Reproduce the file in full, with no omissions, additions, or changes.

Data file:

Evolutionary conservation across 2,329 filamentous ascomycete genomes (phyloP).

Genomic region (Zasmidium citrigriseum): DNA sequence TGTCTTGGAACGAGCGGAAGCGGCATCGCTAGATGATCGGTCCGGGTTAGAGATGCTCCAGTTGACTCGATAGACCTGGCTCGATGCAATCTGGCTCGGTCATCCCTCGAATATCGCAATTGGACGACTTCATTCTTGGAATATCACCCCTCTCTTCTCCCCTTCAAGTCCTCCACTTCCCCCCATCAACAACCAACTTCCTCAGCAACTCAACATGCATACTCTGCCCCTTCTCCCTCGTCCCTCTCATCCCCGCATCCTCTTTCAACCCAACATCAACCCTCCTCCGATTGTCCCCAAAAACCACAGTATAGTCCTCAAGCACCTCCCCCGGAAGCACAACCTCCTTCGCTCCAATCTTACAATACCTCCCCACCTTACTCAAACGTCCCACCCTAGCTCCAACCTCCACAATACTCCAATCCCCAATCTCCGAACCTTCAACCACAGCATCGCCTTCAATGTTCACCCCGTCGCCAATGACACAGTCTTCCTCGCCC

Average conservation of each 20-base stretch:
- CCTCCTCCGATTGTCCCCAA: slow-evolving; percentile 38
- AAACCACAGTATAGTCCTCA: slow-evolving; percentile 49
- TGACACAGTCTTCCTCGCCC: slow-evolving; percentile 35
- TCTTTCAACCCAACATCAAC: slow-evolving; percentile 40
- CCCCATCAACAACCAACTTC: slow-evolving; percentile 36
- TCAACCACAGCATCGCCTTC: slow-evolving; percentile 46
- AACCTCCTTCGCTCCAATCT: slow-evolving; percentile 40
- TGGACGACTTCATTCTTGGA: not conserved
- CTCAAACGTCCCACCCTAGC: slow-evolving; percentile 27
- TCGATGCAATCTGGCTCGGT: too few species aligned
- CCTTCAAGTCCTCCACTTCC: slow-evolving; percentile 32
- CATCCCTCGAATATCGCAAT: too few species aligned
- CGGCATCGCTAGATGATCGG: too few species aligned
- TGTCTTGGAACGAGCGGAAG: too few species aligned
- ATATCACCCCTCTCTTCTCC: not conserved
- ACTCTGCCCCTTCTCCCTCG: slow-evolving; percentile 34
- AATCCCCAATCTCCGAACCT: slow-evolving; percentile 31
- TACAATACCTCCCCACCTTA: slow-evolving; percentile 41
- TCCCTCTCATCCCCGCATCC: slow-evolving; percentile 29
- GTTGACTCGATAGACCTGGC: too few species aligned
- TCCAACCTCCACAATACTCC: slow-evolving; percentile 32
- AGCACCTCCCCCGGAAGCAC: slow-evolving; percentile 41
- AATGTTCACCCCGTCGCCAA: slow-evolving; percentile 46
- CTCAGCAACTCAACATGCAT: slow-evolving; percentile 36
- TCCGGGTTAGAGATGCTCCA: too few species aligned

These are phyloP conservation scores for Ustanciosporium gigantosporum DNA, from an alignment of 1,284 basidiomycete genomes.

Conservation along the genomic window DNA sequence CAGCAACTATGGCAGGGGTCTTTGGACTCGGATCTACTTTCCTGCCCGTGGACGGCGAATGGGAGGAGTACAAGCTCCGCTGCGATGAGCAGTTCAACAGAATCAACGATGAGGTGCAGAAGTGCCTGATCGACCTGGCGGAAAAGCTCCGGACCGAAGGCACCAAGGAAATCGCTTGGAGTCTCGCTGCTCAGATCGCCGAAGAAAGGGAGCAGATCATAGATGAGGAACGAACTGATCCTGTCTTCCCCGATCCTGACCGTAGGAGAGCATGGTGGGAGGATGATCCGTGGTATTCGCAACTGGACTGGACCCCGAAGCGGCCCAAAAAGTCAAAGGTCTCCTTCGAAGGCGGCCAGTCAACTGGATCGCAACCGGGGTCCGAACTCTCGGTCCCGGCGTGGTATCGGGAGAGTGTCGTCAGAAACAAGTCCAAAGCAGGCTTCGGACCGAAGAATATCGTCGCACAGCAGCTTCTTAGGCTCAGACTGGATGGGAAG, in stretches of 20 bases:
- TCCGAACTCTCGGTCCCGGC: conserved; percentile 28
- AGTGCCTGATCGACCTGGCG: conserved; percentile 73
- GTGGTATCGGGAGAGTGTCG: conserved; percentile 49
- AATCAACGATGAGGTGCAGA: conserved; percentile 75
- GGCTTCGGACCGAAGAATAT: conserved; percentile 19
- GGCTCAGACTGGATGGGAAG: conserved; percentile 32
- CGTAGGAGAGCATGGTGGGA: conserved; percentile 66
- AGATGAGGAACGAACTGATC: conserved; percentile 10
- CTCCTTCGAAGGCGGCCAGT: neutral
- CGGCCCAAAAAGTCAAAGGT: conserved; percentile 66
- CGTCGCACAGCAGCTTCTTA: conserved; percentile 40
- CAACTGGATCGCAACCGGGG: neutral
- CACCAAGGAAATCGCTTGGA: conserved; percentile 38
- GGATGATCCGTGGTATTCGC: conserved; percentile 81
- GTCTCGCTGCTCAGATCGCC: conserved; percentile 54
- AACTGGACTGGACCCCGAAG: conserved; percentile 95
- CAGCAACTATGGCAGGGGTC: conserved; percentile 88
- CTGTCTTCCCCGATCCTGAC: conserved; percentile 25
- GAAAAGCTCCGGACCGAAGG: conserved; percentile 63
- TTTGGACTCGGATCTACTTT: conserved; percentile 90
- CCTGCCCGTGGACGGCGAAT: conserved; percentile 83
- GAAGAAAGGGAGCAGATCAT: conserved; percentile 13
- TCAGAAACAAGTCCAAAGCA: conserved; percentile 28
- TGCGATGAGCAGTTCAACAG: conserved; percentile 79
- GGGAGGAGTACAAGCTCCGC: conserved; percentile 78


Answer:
Evolutionary conservation across 2,329 filamentous ascomycete genomes (phyloP).

Genomic region (Zasmidium citrigriseum): DNA sequence TGTCTTGGAACGAGCGGAAGCGGCATCGCTAGATGATCGGTCCGGGTTAGAGATGCTCCAGTTGACTCGATAGACCTGGCTCGATGCAATCTGGCTCGGTCATCCCTCGAATATCGCAATTGGACGACTTCATTCTTGGAATATCACCCCTCTCTTCTCCCCTTCAAGTCCTCCACTTCCCCCCATCAACAACCAACTTCCTCAGCAACTCAACATGCATACTCTGCCCCTTCTCCCTCGTCCCTCTCATCCCCGCATCCTCTTTCAACCCAACATCAACCCTCCTCCGATTGTCCCCAAAAACCACAGTATAGTCCTCAAGCACCTCCCCCGGAAGCACAACCTCCTTCGCTCCAATCTTACAATACCTCCCCACCTTACTCAAACGTCCCACCCTAGCTCCAACCTCCACAATACTCCAATCCCCAATCTCCGAACCTTCAACCACAGCATCGCCTTCAATGTTCACCCCGTCGCCAATGACACAGTCTTCCTCGCCC

Average conservation of each 20-base stretch:
- CCTCCTCCGATTGTCCCCAA: slow-evolving; percentile 38
- AAACCACAGTATAGTCCTCA: slow-evolving; percentile 49
- TGACACAGTCTTCCTCGCCC: slow-evolving; percentile 35
- TCTTTCAACCCAACATCAAC: slow-evolving; percentile 40
- CCCCATCAACAACCAACTTC: slow-evolving; percentile 36
- TCAACCACAGCATCGCCTTC: slow-evolving; percentile 46
- AACCTCCTTCGCTCCAATCT: slow-evolving; percentile 40
- TGGACGACTTCATTCTTGGA: not conserved
- CTCAAACGTCCCACCCTAGC: slow-evolving; percentile 27
- TCGATGCAATCTGGCTCGGT: too few species aligned
- CCTTCAAGTCCTCCACTTCC: slow-evolving; percentile 32
- CATCCCTCGAATATCGCAAT: too few species aligned
- CGGCATCGCTAGATGATCGG: too few species aligned
- TGTCTTGGAACGAGCGGAAG: too few species aligned
- ATATCACCCCTCTCTTCTCC: not conserved
- ACTCTGCCCCTTCTCCCTCG: slow-evolving; percentile 34
- AATCCCCAATCTCCGAACCT: slow-evolving; percentile 31
- TACAATACCTCCCCACCTTA: slow-evolving; percentile 41
- TCCCTCTCATCCCCGCATCC: slow-evolving; percentile 29
- GTTGACTCGATAGACCTGGC: too few species aligned
- TCCAACCTCCACAATACTCC: slow-evolving; percentile 32
- AGCACCTCCCCCGGAAGCAC: slow-evolving; percentile 41
- AATGTTCACCCCGTCGCCAA: slow-evolving; percentile 46
- CTCAGCAACTCAACATGCAT: slow-evolving; percentile 36
- TCCGGGTTAGAGATGCTCCA: too few species aligned

These are phyloP conservation scores for Ustanciosporium gigantosporum DNA, from an alignment of 1,284 basidiomycete genomes.

Conservation along the genomic window DNA sequence CAGCAACTATGGCAGGGGTCTTTGGACTCGGATCTACTTTCCTGCCCGTGGACGGCGAATGGGAGGAGTACAAGCTCCGCTGCGATGAGCAGTTCAACAGAATCAACGATGAGGTGCAGAAGTGCCTGATCGACCTGGCGGAAAAGCTCCGGACCGAAGGCACCAAGGAAATCGCTTGGAGTCTCGCTGCTCAGATCGCCGAAGAAAGGGAGCAGATCATAGATGAGGAACGAACTGATCCTGTCTTCCCCGATCCTGACCGTAGGAGAGCATGGTGGGAGGATGATCCGTGGTATTCGCAACTGGACTGGACCCCGAAGCGGCCCAAAAAGTCAAAGGTCTCCTTCGAAGGCGGCCAGTCAACTGGATCGCAACCGGGGTCCGAACTCTCGGTCCCGGCGTGGTATCGGGAGAGTGTCGTCAGAAACAAGTCCAAAGCAGGCTTCGGACCGAAGAATATCGTCGCACAGCAGCTTCTTAGGCTCAGACTGGATGGGAAG, in stretches of 20 bases:
- TCCGAACTCTCGGTCCCGGC: conserved; percentile 28
- AGTGCCTGATCGACCTGGCG: conserved; percentile 73
- GTGGTATCGGGAGAGTGTCG: conserved; percentile 49
- AATCAACGATGAGGTGCAGA: conserved; percentile 75
- GGCTTCGGACCGAAGAATAT: conserved; percentile 19
- GGCTCAGACTGGATGGGAAG: conserved; percentile 32
- CGTAGGAGAGCATGGTGGGA: conserved; percentile 66
- AGATGAGGAACGAACTGATC: conserved; percentile 10
- CTCCTTCGAAGGCGGCCAGT: neutral
- CGGCCCAAAAAGTCAAAGGT: conserved; percentile 66
- CGTCGCACAGCAGCTTCTTA: conserved; percentile 40
- CAACTGGATCGCAACCGGGG: neutral
- CACCAAGGAAATCGCTTGGA: conserved; percentile 38
- GGATGATCCGTGGTATTCGC: conserved; percentile 81
- GTCTCGCTGCTCAGATCGCC: conserved; percentile 54
- AACTGGACTGGACCCCGAAG: conserved; percentile 95
- CAGCAACTATGGCAGGGGTC: conserved; percentile 88
- CTGTCTTCCCCGATCCTGAC: conserved; percentile 25
- GAAAAGCTCCGGACCGAAGG: conserved; percentile 63
- TTTGGACTCGGATCTACTTT: conserved; percentile 90
- CCTGCCCGTGGACGGCGAAT: conserved; percentile 83
- GAAGAAAGGGAGCAGATCAT: conserved; percentile 13
- TCAGAAACAAGTCCAAAGCA: conserved; percentile 28
- TGCGATGAGCAGTTCAACAG: conserved; percentile 79
- GGGAGGAGTACAAGCTCCGC: conserved; percentile 78